The Federal Highway Administration awarded Pinellas County $4.6 million for its Connected Community project, which alerts drivers about traffic, emergency vehicles and pedestrians.
(TNS) — Technology that alerts drivers of traffic jams, approaching ambulances or people crossing the street will become more accessible in Pinellas County thanks to a federal grant.
The Federal Highway Administration awarded the county $4.6 million for its Pinellas Connected Community project. The money will help the county integrate data from multiple providers and use technology to predict accidents and traffic delays.
It’s all part of a larger trend to use technology to make roadways safer.
Connected-vehicle technology, which has been used throughout Tampa Bay and the country for years, allows vehicles to “talk to each other” and recognize hazards before drivers do. Related technology upgrades allow people to drive down busy corridors without hitting a red light, thanks to traffic-light synchronization, or will notify a driver about a pedestrian or cyclist in a crosswalk.
Pinellas is using the grant money to expand its smart city data platform, where it can track information from third parties, including private companies like Waze, street and intersection cameras, and data from connected vehicles.
“We can funnel that into a database where it can be shared with everybody, but also utilized to better operate the roadway,” said Ken Jacobs, Pinellas County’s transportation director. “It’s a variety of sources we can pull together to get a much better idea of what the network looks like and where the traffic is.”
The county is also expanding a pilot program at intersections along U.S. 19. Currently 23 intersections are equipped to coordinate signal timing, gather information and provide updates to drivers as they travel down the road. The goal is to expand that to more than 100 intersections along the U.S. 19 corridor and surrounding streets, Jacobs said.
“This technology will further our efforts to make travel safer and more efficient along the corridor and to prevent accidents,” Pinellas County Commissioner Karen Seel said.
The signals will be able to detect when pedestrians, cyclists, cars and other vehicles are passing through an intersection, along with monitoring travel times. That information will be compiled with other data from third-parties in the main database.
“We want to distribute that information to motorists so they can make better decisions about where to drive and how to drive, and we can make better decisions about how the roadway operates.” Jacobs said. “They’re all critical components to improving safety and congestion.”
For cars that are outfitted with the right technology, drivers can get these prompts, including approaching ambulances or upcoming slow downs in traffic, directly from their vehicle.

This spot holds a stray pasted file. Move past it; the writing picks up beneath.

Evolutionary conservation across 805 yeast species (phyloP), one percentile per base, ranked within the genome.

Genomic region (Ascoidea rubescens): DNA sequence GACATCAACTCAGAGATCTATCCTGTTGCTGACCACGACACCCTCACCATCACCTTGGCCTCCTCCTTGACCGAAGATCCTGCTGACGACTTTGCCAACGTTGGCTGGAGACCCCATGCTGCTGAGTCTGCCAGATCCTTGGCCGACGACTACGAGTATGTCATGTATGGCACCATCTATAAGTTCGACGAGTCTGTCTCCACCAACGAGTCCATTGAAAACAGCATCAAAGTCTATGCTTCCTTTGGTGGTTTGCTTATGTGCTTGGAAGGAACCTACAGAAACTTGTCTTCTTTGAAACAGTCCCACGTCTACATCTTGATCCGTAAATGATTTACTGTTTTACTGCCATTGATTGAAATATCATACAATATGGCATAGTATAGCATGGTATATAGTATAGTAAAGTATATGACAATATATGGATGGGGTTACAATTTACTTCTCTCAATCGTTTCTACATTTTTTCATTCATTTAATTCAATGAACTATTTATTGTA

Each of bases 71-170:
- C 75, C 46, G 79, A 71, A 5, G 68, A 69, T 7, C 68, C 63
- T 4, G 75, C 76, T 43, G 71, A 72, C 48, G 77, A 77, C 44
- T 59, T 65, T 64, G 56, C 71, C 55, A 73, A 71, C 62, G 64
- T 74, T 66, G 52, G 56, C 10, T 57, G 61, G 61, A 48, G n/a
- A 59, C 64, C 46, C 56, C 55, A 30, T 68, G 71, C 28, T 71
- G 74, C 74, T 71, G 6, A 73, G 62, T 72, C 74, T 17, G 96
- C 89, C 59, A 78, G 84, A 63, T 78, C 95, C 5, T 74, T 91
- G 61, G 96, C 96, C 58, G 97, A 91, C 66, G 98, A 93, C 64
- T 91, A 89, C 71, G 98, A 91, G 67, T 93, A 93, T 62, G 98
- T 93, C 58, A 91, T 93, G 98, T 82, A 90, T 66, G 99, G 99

But it will be years before that technology is found in most cars. One interim solution is to provide similar updates in an app drivers can download on their phones, Jacobs said. Drivers could still receive information from those signals and wouldn’t need additional equipment built into their cars.
Similar efforts to employ technology to improve safety and travel times have been made throughout Pinellas and the rest of Tampa Bay for years.
In 2015, the Tampa-Hillsborough Expressway Authority landed a $2.6 million grant for a connected-vehicle program. That money turned the Lee Roy Selmon Expressway into a 14-mile-long experimental lab to test next-generation driverless car technology.
Officials have been studying the data and using the lessons to get a better understanding of the benefits of the technology and where it is best deployed, said Bob Frey, director of planning and innovation for the expressway authority.
For instance, the authority has used the technology to warn 14 drivers about wrong-way entry onto expressway ramps. It’s alerted downtown streetcar operators to oncoming vehicles nine times, helping prevent crashes. And in a single month, the system notified speeding drivers in 1,280 instances to slow down when exiting the freeway into downtown.
“Connected vehicle technology allows us to get better information into the vehicles so the drivers can make better decisions,” Frey said.
The expressway authority’s initiative is data-driven and in partnership with the University of South Florida. The information gathered in the pilot, Frey said, demonstrates the purpose and value of the technology, making it easier for places like Pinellas County or the city of Tampa to apply for grants and deploy the technology on their own roads.
“The safety benefits of connected vehicles are really in allowing drivers to anticipate the unexpected,” said Johnny Wong with Hillsborough’s transportation planning organization.
Any car that has a radio, an antenna and a way to receive the messages can key into the network and make it “tremendously more safe” than it used to be, Wong said.
“This kind of technology is a game-changer,” Wong said. “I know you hear that a lot, but it really is, because it’s so simple to implement and it’s not something that costs a lot of money.”
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